Tag Archives: Len Deighton

July 14th 1975

“Started to re-read Spy Story” / ” Went down the Clock with Nig”

It appears the complicated tale in Len Deighton’s book had confused me to the point of starting it all over again. Or, was it perhaps so good I decided to immediately read it for a second time? Unlikely.

The Clock Inn – or “the Clock” as it was more colloquially known – was my local pub of choice at…erm… 17 years old.

It sat – and still sits – at the corner of Sandy Lane & Bishopstoke Road in Fair Oak. In its 70’s ‘heyday’ it sported a public bar (for the committed drunks to sidle up to the counter in), a ‘lounge bar’ and (quite a rarity in those days) an outside patio/garden area.

More often than not we gravitated towards the lounge, the quieter option, a room fronting Sandy Lane and decorated in ghastly ‘pub carpet’, vanilla walls, scant ‘frippery’ and a nicotine-stained ceiling. There was maybe little more than a cigarette machine to provide the sole distraction from sitting at melamine-topped tables supping booze and talking rubbish. (TV’s in pubs were unheard of back then)

Later in its life it became a pub troubled by hooliganism and a certain ‘football culture’ clientele, but when we used to go there it was quite a gentle little boozer run by a little old lady with a heavily-wrinkled face and brusque manner. I seem to remember her name was Rose? Not once was I refused a drink, the notion of underage drinking far more prevalent in those days. It was illegal to serve minors but didn’t come with the heavy fines (if caught) that accompany such behaviour in the 21st Century.

Last year, when I was back in England visiting my Dad and helping him celebrate his 80th birthday, we decided to venture down to the “Clock” to see what it was like after being bought out by the Hungry Horse pub/restaurant chain.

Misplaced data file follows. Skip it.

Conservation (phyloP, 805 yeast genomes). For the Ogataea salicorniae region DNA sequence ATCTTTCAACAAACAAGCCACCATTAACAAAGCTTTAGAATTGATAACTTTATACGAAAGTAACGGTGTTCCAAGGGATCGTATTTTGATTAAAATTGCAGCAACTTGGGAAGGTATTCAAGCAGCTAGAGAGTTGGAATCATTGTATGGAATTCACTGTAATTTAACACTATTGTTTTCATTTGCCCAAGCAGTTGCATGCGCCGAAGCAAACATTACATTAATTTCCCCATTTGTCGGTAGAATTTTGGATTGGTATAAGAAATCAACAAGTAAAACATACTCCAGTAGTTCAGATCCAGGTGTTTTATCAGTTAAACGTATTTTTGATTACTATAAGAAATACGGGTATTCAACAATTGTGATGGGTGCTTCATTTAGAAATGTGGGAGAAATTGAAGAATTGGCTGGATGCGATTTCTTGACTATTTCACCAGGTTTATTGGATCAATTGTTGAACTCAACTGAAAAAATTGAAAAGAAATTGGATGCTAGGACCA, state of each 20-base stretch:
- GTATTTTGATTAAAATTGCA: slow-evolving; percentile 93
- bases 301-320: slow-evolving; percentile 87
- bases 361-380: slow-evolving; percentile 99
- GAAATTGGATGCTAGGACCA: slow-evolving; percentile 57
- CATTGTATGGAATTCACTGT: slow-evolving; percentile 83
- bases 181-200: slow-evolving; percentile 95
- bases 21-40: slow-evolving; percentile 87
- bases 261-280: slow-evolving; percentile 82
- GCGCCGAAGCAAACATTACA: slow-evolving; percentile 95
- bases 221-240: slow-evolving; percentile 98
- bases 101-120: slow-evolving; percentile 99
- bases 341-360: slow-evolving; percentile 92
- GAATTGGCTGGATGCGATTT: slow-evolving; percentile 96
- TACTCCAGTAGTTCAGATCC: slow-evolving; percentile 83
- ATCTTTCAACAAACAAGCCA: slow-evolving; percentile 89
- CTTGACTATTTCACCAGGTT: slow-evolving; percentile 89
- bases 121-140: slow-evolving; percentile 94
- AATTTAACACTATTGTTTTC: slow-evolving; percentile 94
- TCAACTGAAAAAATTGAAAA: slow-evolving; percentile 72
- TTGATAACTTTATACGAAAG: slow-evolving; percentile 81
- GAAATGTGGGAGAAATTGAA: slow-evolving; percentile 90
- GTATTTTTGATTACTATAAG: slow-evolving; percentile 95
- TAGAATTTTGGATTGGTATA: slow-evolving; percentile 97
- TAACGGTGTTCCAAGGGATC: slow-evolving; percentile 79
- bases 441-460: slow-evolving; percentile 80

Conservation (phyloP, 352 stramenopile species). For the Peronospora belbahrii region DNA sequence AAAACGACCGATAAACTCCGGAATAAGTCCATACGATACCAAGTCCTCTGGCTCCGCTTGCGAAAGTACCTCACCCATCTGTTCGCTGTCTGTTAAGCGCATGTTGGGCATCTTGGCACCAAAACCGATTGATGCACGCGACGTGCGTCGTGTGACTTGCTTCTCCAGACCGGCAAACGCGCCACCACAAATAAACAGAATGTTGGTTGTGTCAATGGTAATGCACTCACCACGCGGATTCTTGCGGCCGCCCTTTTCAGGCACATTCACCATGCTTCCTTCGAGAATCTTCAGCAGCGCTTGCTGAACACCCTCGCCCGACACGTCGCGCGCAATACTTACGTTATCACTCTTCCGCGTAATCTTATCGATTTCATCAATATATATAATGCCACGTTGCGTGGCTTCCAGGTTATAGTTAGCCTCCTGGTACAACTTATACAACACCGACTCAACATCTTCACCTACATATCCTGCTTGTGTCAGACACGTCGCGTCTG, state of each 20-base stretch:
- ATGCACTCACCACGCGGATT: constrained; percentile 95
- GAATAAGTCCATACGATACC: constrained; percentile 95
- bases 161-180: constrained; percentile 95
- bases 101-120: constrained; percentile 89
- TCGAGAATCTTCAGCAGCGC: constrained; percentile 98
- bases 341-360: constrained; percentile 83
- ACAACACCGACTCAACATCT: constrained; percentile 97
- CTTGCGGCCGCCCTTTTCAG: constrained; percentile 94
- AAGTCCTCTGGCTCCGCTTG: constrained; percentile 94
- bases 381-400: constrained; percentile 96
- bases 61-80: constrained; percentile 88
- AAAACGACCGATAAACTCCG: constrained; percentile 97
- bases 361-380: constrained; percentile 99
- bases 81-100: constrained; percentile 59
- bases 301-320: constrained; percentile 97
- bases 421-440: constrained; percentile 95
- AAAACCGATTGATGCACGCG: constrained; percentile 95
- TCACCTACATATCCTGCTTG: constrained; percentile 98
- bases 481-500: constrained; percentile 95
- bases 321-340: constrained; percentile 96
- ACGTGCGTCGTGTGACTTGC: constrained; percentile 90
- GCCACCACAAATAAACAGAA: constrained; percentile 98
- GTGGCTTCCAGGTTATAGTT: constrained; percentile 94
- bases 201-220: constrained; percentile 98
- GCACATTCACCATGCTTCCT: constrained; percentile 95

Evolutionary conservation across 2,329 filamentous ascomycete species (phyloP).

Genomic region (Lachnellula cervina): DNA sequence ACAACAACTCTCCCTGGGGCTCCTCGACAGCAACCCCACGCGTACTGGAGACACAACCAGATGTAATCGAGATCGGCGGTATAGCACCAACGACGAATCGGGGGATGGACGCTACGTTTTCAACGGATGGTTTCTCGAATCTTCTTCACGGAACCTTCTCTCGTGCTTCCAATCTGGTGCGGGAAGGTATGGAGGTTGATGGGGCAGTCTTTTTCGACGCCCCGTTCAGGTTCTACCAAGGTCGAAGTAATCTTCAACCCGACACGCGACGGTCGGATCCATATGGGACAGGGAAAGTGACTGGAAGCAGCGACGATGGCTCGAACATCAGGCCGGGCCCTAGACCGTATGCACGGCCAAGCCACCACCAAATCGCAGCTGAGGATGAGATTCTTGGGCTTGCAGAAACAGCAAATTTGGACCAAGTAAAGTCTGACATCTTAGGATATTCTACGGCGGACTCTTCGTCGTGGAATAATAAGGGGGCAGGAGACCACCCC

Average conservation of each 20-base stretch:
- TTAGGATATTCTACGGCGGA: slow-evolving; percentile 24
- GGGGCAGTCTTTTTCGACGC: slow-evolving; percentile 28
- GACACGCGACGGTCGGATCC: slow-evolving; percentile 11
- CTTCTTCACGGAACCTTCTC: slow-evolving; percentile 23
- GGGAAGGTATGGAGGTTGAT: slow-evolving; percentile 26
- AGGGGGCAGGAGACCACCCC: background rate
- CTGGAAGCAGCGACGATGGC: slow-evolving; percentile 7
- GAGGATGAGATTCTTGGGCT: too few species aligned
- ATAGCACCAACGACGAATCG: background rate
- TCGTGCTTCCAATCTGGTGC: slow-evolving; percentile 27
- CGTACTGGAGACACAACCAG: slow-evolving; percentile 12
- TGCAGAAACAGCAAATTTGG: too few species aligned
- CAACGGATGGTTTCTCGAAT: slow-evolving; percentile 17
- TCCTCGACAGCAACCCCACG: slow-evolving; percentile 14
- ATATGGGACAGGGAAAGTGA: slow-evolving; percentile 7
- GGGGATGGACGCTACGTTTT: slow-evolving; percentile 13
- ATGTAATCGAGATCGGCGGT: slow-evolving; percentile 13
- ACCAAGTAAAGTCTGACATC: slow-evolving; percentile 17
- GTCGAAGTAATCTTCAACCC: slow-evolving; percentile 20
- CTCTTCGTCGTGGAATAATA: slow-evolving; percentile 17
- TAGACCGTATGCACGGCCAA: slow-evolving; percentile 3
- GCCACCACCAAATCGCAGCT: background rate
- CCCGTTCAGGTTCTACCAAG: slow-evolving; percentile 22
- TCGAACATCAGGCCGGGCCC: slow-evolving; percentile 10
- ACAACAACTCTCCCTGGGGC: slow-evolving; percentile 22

To my surprise – and nostalgic delight – it was actually quite enjoyable. The interior is now (almost) one big wide open space, set on several levels and resplendent in comfortable seating and a friendly vibe. We ordered some food which turned out to be terrific value for money (in the old days you were lucky to be able to get a bag of crisps!) and imbibed several of their drink specials. I’m not sure I would have recommended it as a ‘venue’ in 1975, but now I most definitely would!


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July 7th 1975

“Came 3rd in TD with 56%. Started reading Spy Story – not bad”

Len Deighton may have been one of the first spy fiction writers to have come up with what we now refer to as a ‘police procedural’ style, one which hones in – with exacting detail – on every aspect of a crime.

Deighton’s first four novels revolved around a popular anti-hero named Harry Palmer, later brought to life by actor Michael Caine in film adaptations such as “The Ipcress File

His 1972 novel “Spy Story” did feature some of the minor characters from his earlier works but had a new protagonist, Pat Armstrong, who also works in British intelligence, investigating Soviet warfare risks.

Needless to say I had to look that up as I can’t remember a thing about this book other than, for whatever reason, I held onto it for years (and years) afterwards, only getting rid of it when I was ready to ship my belongings to the USA in 2005. Maybe I thought it was a ‘belter’ or maybe I just thought it was cool to have it on my bookshelves. Who knows why we hang on to books?

In other news, a mere 56% was good enough to place me third in my Technical Drawing class. I’m not sure if that says more about me or my fellow students?

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